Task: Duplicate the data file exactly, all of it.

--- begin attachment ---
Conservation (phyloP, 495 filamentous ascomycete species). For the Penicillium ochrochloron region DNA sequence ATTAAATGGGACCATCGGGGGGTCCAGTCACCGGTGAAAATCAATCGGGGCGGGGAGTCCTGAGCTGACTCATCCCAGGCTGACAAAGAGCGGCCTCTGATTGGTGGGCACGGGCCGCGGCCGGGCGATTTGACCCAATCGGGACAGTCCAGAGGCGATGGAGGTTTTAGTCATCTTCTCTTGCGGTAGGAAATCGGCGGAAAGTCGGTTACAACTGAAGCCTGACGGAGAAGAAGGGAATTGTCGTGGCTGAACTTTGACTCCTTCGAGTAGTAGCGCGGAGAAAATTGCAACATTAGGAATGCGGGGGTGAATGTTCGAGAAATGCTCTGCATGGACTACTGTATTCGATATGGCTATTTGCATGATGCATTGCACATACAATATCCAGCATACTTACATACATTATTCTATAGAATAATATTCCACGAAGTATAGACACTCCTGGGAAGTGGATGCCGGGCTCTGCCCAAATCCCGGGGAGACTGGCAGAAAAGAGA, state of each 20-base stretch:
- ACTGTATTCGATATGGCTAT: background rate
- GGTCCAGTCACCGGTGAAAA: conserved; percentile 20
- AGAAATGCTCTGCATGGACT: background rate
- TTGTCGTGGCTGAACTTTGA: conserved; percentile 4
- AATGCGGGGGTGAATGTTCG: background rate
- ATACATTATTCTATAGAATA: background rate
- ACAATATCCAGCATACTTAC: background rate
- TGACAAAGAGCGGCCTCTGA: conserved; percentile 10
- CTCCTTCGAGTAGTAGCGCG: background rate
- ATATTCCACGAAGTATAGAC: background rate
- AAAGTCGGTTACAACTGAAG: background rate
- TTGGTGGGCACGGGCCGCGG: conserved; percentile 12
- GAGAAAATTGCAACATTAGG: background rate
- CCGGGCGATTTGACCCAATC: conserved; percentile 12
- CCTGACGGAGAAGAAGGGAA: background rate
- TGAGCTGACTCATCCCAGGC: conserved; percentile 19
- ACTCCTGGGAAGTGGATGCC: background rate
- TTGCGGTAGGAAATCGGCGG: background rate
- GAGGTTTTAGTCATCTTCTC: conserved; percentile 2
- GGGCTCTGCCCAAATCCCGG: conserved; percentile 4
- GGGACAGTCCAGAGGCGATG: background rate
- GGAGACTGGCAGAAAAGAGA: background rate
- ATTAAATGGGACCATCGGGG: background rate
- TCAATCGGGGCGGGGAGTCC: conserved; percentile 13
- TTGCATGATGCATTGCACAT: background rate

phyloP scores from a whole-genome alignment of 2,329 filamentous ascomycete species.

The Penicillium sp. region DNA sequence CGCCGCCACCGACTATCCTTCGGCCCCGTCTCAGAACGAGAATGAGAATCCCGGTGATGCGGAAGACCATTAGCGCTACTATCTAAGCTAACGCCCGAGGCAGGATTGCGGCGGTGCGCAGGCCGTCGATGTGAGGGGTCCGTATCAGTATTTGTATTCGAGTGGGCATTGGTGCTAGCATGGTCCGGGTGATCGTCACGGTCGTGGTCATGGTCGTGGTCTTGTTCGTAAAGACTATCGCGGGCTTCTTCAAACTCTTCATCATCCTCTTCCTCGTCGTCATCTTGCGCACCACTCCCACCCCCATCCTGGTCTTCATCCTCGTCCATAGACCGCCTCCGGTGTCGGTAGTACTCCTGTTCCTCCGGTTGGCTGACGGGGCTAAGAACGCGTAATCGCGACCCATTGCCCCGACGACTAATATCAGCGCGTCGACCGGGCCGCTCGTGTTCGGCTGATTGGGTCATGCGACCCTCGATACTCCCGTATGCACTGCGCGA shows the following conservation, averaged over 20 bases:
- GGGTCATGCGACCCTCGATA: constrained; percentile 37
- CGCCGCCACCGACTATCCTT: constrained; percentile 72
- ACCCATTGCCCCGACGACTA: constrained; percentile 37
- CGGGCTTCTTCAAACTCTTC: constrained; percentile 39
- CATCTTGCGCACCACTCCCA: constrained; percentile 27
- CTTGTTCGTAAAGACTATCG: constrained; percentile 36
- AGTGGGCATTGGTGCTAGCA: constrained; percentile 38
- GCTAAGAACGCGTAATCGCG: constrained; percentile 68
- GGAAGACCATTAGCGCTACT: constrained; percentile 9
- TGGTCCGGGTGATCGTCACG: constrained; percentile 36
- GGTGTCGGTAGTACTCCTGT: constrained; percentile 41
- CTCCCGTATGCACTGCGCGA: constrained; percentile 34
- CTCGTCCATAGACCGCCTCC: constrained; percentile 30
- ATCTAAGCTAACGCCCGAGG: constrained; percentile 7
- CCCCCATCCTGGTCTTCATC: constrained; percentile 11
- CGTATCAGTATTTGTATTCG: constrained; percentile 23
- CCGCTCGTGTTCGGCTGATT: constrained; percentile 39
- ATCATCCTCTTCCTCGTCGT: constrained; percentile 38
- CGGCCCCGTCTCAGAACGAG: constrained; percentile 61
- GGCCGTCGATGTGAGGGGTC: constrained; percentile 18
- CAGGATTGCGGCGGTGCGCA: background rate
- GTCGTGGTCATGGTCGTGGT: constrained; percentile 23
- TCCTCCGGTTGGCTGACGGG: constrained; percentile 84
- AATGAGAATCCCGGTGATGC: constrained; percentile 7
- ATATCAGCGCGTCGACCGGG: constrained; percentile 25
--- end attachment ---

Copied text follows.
Conservation (phyloP, 495 filamentous ascomycete species). For the Penicillium ochrochloron region DNA sequence ATTAAATGGGACCATCGGGGGGTCCAGTCACCGGTGAAAATCAATCGGGGCGGGGAGTCCTGAGCTGACTCATCCCAGGCTGACAAAGAGCGGCCTCTGATTGGTGGGCACGGGCCGCGGCCGGGCGATTTGACCCAATCGGGACAGTCCAGAGGCGATGGAGGTTTTAGTCATCTTCTCTTGCGGTAGGAAATCGGCGGAAAGTCGGTTACAACTGAAGCCTGACGGAGAAGAAGGGAATTGTCGTGGCTGAACTTTGACTCCTTCGAGTAGTAGCGCGGAGAAAATTGCAACATTAGGAATGCGGGGGTGAATGTTCGAGAAATGCTCTGCATGGACTACTGTATTCGATATGGCTATTTGCATGATGCATTGCACATACAATATCCAGCATACTTACATACATTATTCTATAGAATAATATTCCACGAAGTATAGACACTCCTGGGAAGTGGATGCCGGGCTCTGCCCAAATCCCGGGGAGACTGGCAGAAAAGAGA, state of each 20-base stretch:
- ACTGTATTCGATATGGCTAT: background rate
- GGTCCAGTCACCGGTGAAAA: conserved; percentile 20
- AGAAATGCTCTGCATGGACT: background rate
- TTGTCGTGGCTGAACTTTGA: conserved; percentile 4
- AATGCGGGGGTGAATGTTCG: background rate
- ATACATTATTCTATAGAATA: background rate
- ACAATATCCAGCATACTTAC: background rate
- TGACAAAGAGCGGCCTCTGA: conserved; percentile 10
- CTCCTTCGAGTAGTAGCGCG: background rate
- ATATTCCACGAAGTATAGAC: background rate
- AAAGTCGGTTACAACTGAAG: background rate
- TTGGTGGGCACGGGCCGCGG: conserved; percentile 12
- GAGAAAATTGCAACATTAGG: background rate
- CCGGGCGATTTGACCCAATC: conserved; percentile 12
- CCTGACGGAGAAGAAGGGAA: background rate
- TGAGCTGACTCATCCCAGGC: conserved; percentile 19
- ACTCCTGGGAAGTGGATGCC: background rate
- TTGCGGTAGGAAATCGGCGG: background rate
- GAGGTTTTAGTCATCTTCTC: conserved; percentile 2
- GGGCTCTGCCCAAATCCCGG: conserved; percentile 4
- GGGACAGTCCAGAGGCGATG: background rate
- GGAGACTGGCAGAAAAGAGA: background rate
- ATTAAATGGGACCATCGGGG: background rate
- TCAATCGGGGCGGGGAGTCC: conserved; percentile 13
- TTGCATGATGCATTGCACAT: background rate

phyloP scores from a whole-genome alignment of 2,329 filamentous ascomycete species.

The Penicillium sp. region DNA sequence CGCCGCCACCGACTATCCTTCGGCCCCGTCTCAGAACGAGAATGAGAATCCCGGTGATGCGGAAGACCATTAGCGCTACTATCTAAGCTAACGCCCGAGGCAGGATTGCGGCGGTGCGCAGGCCGTCGATGTGAGGGGTCCGTATCAGTATTTGTATTCGAGTGGGCATTGGTGCTAGCATGGTCCGGGTGATCGTCACGGTCGTGGTCATGGTCGTGGTCTTGTTCGTAAAGACTATCGCGGGCTTCTTCAAACTCTTCATCATCCTCTTCCTCGTCGTCATCTTGCGCACCACTCCCACCCCCATCCTGGTCTTCATCCTCGTCCATAGACCGCCTCCGGTGTCGGTAGTACTCCTGTTCCTCCGGTTGGCTGACGGGGCTAAGAACGCGTAATCGCGACCCATTGCCCCGACGACTAATATCAGCGCGTCGACCGGGCCGCTCGTGTTCGGCTGATTGGGTCATGCGACCCTCGATACTCCCGTATGCACTGCGCGA shows the following conservation, averaged over 20 bases:
- GGGTCATGCGACCCTCGATA: constrained; percentile 37
- CGCCGCCACCGACTATCCTT: constrained; percentile 72
- ACCCATTGCCCCGACGACTA: constrained; percentile 37
- CGGGCTTCTTCAAACTCTTC: constrained; percentile 39
- CATCTTGCGCACCACTCCCA: constrained; percentile 27
- CTTGTTCGTAAAGACTATCG: constrained; percentile 36
- AGTGGGCATTGGTGCTAGCA: constrained; percentile 38
- GCTAAGAACGCGTAATCGCG: constrained; percentile 68
- GGAAGACCATTAGCGCTACT: constrained; percentile 9
- TGGTCCGGGTGATCGTCACG: constrained; percentile 36
- GGTGTCGGTAGTACTCCTGT: constrained; percentile 41
- CTCCCGTATGCACTGCGCGA: constrained; percentile 34
- CTCGTCCATAGACCGCCTCC: constrained; percentile 30
- ATCTAAGCTAACGCCCGAGG: constrained; percentile 7
- CCCCCATCCTGGTCTTCATC: constrained; percentile 11
- CGTATCAGTATTTGTATTCG: constrained; percentile 23
- CCGCTCGTGTTCGGCTGATT: constrained; percentile 39
- ATCATCCTCTTCCTCGTCGT: constrained; percentile 38
- CGGCCCCGTCTCAGAACGAG: constrained; percentile 61
- GGCCGTCGATGTGAGGGGTC: constrained; percentile 18
- CAGGATTGCGGCGGTGCGCA: background rate
- GTCGTGGTCATGGTCGTGGT: constrained; percentile 23
- TCCTCCGGTTGGCTGACGGG: constrained; percentile 84
- AATGAGAATCCCGGTGATGC: constrained; percentile 7
- ATATCAGCGCGTCGACCGGG: constrained; percentile 25